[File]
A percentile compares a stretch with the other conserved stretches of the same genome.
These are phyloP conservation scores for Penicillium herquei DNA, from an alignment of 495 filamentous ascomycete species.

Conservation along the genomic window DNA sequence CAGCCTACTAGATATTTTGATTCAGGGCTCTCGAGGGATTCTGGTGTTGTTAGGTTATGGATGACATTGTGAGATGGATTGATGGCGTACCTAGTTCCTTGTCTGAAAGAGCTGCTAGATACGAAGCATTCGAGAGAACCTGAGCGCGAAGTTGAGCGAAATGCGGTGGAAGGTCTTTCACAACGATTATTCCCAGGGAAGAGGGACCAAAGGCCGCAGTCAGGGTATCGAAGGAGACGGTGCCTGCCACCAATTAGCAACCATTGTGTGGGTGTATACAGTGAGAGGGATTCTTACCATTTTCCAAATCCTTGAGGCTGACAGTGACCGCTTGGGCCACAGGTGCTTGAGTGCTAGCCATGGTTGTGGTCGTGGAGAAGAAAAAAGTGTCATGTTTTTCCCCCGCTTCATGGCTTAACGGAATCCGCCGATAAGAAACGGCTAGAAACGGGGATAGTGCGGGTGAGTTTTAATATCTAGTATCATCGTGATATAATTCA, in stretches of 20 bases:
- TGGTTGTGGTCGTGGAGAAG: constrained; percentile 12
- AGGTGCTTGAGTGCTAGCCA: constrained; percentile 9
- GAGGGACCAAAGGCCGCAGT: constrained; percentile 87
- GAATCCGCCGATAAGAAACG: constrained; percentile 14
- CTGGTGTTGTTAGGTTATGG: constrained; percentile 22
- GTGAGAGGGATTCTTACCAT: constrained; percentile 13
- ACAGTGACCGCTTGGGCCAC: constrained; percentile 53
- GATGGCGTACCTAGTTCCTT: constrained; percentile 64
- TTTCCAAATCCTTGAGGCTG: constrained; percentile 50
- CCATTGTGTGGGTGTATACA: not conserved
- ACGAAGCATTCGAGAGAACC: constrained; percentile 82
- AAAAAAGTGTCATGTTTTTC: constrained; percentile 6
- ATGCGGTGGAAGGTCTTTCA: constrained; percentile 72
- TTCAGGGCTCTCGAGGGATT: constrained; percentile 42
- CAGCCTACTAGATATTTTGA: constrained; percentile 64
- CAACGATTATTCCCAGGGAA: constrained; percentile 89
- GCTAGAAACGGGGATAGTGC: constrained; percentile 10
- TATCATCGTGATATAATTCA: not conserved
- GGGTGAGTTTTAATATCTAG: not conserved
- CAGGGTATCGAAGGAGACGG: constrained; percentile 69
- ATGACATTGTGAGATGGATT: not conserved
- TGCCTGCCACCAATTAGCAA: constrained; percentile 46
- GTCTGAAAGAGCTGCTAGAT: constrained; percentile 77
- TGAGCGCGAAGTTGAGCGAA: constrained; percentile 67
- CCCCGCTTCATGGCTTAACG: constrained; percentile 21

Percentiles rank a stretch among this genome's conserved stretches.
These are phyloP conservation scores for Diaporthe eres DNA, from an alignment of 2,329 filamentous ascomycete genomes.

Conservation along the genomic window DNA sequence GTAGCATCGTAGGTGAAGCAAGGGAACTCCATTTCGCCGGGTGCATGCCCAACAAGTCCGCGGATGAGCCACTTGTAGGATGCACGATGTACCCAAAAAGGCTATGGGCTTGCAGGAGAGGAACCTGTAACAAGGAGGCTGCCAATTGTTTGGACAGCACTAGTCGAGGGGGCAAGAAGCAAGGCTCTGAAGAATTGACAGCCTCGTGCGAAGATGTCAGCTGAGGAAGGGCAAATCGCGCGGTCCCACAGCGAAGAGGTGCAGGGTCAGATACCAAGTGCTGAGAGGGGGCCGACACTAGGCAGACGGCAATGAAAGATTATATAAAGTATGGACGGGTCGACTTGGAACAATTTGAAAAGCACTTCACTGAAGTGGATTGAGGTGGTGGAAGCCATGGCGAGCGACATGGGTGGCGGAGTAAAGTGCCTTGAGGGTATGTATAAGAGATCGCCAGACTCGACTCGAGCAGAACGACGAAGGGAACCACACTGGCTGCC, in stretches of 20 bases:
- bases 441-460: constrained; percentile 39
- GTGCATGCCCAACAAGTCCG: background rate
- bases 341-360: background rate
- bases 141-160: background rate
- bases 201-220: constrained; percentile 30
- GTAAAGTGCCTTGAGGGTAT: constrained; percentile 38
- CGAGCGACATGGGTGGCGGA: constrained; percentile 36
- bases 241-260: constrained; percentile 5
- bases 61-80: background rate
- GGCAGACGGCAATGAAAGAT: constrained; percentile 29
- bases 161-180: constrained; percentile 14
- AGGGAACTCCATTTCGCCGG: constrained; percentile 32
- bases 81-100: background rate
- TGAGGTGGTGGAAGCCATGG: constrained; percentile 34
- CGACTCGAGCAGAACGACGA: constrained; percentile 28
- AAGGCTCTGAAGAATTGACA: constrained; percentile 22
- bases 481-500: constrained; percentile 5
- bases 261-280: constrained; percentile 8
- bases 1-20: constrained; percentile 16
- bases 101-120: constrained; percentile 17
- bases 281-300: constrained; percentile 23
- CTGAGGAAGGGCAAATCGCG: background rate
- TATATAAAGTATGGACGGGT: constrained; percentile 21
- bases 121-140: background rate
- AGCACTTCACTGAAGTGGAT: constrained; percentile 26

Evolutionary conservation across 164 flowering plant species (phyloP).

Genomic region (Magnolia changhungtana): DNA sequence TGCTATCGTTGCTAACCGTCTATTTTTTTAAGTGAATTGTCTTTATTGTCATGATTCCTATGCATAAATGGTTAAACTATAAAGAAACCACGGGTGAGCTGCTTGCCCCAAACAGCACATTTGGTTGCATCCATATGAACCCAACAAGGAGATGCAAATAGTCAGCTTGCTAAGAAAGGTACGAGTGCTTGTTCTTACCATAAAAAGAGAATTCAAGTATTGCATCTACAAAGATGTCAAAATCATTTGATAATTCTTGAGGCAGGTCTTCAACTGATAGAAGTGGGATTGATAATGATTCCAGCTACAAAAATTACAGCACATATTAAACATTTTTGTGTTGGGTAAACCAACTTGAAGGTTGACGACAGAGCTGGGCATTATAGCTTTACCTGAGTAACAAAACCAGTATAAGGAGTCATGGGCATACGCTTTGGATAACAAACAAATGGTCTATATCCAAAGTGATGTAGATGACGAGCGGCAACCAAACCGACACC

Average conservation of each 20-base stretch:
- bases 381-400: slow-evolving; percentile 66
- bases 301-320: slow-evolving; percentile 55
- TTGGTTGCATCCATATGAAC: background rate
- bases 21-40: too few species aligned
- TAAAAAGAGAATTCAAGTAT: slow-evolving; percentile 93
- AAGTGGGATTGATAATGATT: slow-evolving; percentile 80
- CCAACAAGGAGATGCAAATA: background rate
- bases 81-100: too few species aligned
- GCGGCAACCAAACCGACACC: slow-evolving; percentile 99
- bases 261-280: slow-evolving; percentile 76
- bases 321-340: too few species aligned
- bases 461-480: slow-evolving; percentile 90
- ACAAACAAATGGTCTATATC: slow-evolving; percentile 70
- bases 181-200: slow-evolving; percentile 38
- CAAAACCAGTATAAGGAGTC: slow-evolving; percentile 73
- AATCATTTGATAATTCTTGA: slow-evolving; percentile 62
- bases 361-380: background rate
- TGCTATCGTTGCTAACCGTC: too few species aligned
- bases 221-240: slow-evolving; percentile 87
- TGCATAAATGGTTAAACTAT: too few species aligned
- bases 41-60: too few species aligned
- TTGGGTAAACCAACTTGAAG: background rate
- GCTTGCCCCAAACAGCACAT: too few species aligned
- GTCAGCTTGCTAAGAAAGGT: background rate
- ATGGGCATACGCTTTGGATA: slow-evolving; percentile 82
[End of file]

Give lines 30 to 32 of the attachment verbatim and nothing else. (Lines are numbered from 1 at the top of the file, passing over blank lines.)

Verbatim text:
These are phyloP conservation scores for Diaporthe eres DNA, from an alignment of 2,329 filamentous ascomycete genomes.

Conservation along the genomic window DNA sequence GTAGCATCGTAGGTGAAGCAAGGGAACTCCATTTCGCCGGGTGCATGCCCAACAAGTCCGCGGATGAGCCACTTGTAGGATGCACGATGTACCCAAAAAGGCTATGGGCTTGCAGGAGAGGAACCTGTAACAAGGAGGCTGCCAATTGTTTGGACAGCACTAGTCGAGGGGGCAAGAAGCAAGGCTCTGAAGAATTGACAGCCTCGTGCGAAGATGTCAGCTGAGGAAGGGCAAATCGCGCGGTCCCACAGCGAAGAGGTGCAGGGTCAGATACCAAGTGCTGAGAGGGGGCCGACACTAGGCAGACGGCAATGAAAGATTATATAAAGTATGGACGGGTCGACTTGGAACAATTTGAAAAGCACTTCACTGAAGTGGATTGAGGTGGTGGAAGCCATGGCGAGCGACATGGGTGGCGGAGTAAAGTGCCTTGAGGGTATGTATAAGAGATCGCCAGACTCGACTCGAGCAGAACGACGAAGGGAACCACACTGGCTGCC, in stretches of 20 bases:
- bases 441-460: constrained; percentile 39